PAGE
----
The 100 Most Influential People in Bolivia

CA$H magazine, a Bolivian business and finance rag, has an article on the top 100 most influential people in Bolivia. Short commentary from the Americas Quarterly blog is here (everything is in Spanish.)

Unsurprisingly, the journal emphasizes political and business figures. Also unsurprising, Evo Morales is named the most influential person in Bolivia. Considering he is by far the most well-known Bolivian outside the country as well as President, I don’t think there’s much argument here. Rubén Costas, the governor of the Santa Cruz department, is named second. Santa Cruz, the economic workhorse of Bolivia, continues to strive for greater autonomy from La Paz, and thus Costas heads the department that provides the most direct resistance to Evo’s national policies. In third place is Vicepresident García Linera.

The 100 Most Influential People in Bolivia

It’s a Coup

Nearly all the commentary about the coup in Honduras has emphasized two things: (1) that Zelaya is a completely unsympathetic figure here as his attempted power grab through a constitutional assembly precipitated the coup, and (2) that this certainly was a coup and Zelaya should be reinstated. I say nearly all, because some people actually don’t believe it’s a coup. Instead, it’s a run-of-the-mill “military impeachment” and part of the country’s “checks and balances”. The most extreme suggest we should not worry if this was a coup, we only need to ask: “[d]oes the fact that the coup is in the interests of the United States even matter to our president?”

I want to focus on The Wall Street Journal opinion piece because it tries to square the circle in the most coherent manner. What this says about the Journal’s worldview I want to leave aside and focus on a couple of points the article tries to make. First, the piece takes as sacrosanct all the legal fig leafs the supporters of the coup has trotted out. Then it tries to make a point that this coup is part of Honduras’ checks and balances. I’m no expert on Honduras constitutional law (and the Constitution is not a simple document to understand), but I don’t seem to be able to find the provision which gives the Supreme Court the ability to order the military to take the President. No doubt some would say, that the military was acting for the legislature and the Supreme Court. Besides the fact that the Court has a reputation as “one of the most corrupt institutions in Latin America” (according to Larry Birns, director of the Washington-based Council on Hemispheric Affairs.) Greg Weeks sums it up nicely:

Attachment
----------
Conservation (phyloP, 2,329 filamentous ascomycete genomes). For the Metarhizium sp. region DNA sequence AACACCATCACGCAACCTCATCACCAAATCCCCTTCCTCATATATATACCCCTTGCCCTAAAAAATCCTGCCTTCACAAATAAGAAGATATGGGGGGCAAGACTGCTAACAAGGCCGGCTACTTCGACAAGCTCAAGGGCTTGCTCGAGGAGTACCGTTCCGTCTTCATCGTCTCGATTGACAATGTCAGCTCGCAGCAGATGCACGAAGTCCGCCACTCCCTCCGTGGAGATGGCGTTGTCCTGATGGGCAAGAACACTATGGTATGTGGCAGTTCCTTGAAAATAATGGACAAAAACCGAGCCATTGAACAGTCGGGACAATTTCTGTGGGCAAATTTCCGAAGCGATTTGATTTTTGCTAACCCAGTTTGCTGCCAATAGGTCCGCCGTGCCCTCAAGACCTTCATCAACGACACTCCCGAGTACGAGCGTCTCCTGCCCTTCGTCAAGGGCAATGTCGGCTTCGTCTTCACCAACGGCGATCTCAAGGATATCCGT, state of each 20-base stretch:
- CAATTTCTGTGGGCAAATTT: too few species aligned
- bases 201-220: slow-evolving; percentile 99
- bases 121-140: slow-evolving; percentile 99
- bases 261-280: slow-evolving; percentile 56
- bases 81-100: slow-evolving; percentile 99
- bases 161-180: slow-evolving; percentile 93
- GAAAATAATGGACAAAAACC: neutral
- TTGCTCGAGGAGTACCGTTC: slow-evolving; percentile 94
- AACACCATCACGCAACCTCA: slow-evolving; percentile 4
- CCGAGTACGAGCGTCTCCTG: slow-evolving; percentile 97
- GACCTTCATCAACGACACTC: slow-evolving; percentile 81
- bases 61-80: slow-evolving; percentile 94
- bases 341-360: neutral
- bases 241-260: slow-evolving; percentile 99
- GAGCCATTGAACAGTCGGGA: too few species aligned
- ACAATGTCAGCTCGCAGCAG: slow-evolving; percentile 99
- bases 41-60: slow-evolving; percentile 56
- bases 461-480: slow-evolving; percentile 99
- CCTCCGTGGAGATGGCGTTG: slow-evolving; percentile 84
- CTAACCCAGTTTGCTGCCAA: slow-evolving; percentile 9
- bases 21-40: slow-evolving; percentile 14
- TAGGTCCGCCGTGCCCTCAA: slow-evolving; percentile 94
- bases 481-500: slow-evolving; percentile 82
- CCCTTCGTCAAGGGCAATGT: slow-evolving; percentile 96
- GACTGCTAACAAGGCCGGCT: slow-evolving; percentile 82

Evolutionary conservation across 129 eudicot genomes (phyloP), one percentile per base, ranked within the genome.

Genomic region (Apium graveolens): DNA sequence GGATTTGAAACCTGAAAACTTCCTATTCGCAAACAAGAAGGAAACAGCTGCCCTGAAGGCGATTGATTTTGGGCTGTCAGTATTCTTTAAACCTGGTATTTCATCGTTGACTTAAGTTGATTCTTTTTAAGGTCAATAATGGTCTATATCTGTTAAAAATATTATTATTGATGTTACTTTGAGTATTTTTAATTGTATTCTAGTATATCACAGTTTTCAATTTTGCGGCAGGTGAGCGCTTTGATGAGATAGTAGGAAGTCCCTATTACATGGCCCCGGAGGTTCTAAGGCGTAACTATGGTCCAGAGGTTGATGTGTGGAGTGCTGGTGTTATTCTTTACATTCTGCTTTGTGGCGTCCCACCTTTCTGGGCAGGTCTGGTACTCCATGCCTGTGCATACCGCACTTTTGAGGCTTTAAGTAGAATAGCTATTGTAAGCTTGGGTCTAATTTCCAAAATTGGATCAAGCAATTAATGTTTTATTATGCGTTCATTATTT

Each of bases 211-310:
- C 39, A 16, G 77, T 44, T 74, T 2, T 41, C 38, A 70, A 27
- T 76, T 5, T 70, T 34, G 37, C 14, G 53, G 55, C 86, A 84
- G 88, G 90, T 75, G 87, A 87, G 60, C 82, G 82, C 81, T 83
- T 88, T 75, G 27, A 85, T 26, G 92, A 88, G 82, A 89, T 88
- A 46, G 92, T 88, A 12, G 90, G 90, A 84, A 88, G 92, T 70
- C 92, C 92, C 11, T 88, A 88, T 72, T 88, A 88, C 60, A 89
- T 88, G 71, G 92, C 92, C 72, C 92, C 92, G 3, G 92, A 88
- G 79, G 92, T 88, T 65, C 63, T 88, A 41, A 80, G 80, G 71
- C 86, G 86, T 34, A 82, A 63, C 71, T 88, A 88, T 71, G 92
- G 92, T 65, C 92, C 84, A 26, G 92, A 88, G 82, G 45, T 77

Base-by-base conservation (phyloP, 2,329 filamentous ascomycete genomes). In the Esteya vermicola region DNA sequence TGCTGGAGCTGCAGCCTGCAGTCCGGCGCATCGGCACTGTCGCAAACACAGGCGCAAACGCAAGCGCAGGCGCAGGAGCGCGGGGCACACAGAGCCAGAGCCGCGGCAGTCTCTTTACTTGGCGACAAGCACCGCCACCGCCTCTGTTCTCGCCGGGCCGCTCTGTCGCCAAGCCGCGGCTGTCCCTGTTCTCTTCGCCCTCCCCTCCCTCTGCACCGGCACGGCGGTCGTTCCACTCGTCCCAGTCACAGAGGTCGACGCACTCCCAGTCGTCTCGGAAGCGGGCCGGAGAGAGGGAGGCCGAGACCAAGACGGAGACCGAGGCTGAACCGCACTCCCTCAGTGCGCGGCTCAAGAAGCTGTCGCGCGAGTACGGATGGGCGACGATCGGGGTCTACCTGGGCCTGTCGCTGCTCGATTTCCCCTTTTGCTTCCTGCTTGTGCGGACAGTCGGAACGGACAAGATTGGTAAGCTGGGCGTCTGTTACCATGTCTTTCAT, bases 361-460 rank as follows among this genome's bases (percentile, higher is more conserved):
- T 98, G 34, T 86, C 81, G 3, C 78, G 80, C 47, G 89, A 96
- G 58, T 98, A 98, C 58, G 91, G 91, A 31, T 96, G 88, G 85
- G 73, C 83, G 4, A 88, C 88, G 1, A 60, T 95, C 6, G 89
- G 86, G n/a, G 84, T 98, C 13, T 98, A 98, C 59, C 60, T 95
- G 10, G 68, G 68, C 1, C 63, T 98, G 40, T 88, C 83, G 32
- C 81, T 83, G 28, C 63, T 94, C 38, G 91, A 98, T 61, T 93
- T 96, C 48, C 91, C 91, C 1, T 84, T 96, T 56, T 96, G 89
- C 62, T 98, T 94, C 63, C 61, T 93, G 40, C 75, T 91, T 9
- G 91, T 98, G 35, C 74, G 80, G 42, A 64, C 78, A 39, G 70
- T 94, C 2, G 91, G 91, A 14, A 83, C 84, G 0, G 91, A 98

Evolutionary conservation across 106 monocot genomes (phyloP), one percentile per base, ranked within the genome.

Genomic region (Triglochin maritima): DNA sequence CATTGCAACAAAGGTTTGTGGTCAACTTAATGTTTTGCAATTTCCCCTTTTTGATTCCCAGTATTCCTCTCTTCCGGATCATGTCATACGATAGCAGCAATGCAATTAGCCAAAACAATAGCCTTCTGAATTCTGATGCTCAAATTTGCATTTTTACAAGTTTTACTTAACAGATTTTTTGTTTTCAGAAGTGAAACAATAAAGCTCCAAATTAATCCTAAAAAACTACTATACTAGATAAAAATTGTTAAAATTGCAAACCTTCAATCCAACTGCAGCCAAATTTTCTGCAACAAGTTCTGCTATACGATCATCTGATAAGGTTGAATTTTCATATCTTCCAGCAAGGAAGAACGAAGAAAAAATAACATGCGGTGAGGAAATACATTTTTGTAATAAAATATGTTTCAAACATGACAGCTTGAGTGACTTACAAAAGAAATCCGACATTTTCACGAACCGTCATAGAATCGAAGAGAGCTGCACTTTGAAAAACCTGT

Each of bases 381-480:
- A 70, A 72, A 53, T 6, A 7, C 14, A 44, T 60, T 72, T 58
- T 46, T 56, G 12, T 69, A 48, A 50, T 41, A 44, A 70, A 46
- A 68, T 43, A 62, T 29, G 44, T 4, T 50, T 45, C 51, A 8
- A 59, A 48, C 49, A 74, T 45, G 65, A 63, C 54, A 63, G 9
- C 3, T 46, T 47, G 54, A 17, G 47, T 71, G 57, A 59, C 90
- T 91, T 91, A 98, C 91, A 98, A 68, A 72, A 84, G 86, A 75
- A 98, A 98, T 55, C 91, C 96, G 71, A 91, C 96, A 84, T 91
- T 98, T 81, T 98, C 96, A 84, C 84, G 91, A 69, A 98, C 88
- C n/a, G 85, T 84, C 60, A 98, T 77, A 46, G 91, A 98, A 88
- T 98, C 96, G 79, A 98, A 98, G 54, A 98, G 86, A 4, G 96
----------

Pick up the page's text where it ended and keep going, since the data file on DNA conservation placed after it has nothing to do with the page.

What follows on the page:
Roberto Micheletti and other coup supporters insist everything was legal. If their actions could be deemed legal by virtue of specific laws, that would bolster their assertion that Zelaya’s removal was legitimate. Yet the coup is now about 36 hours old, and to my knowledge no one has explained what law was followed, who issued the court order for picking up Zelaya and flying him out of the country, and what legal basis the new government has for remaining in power until the next presidential election.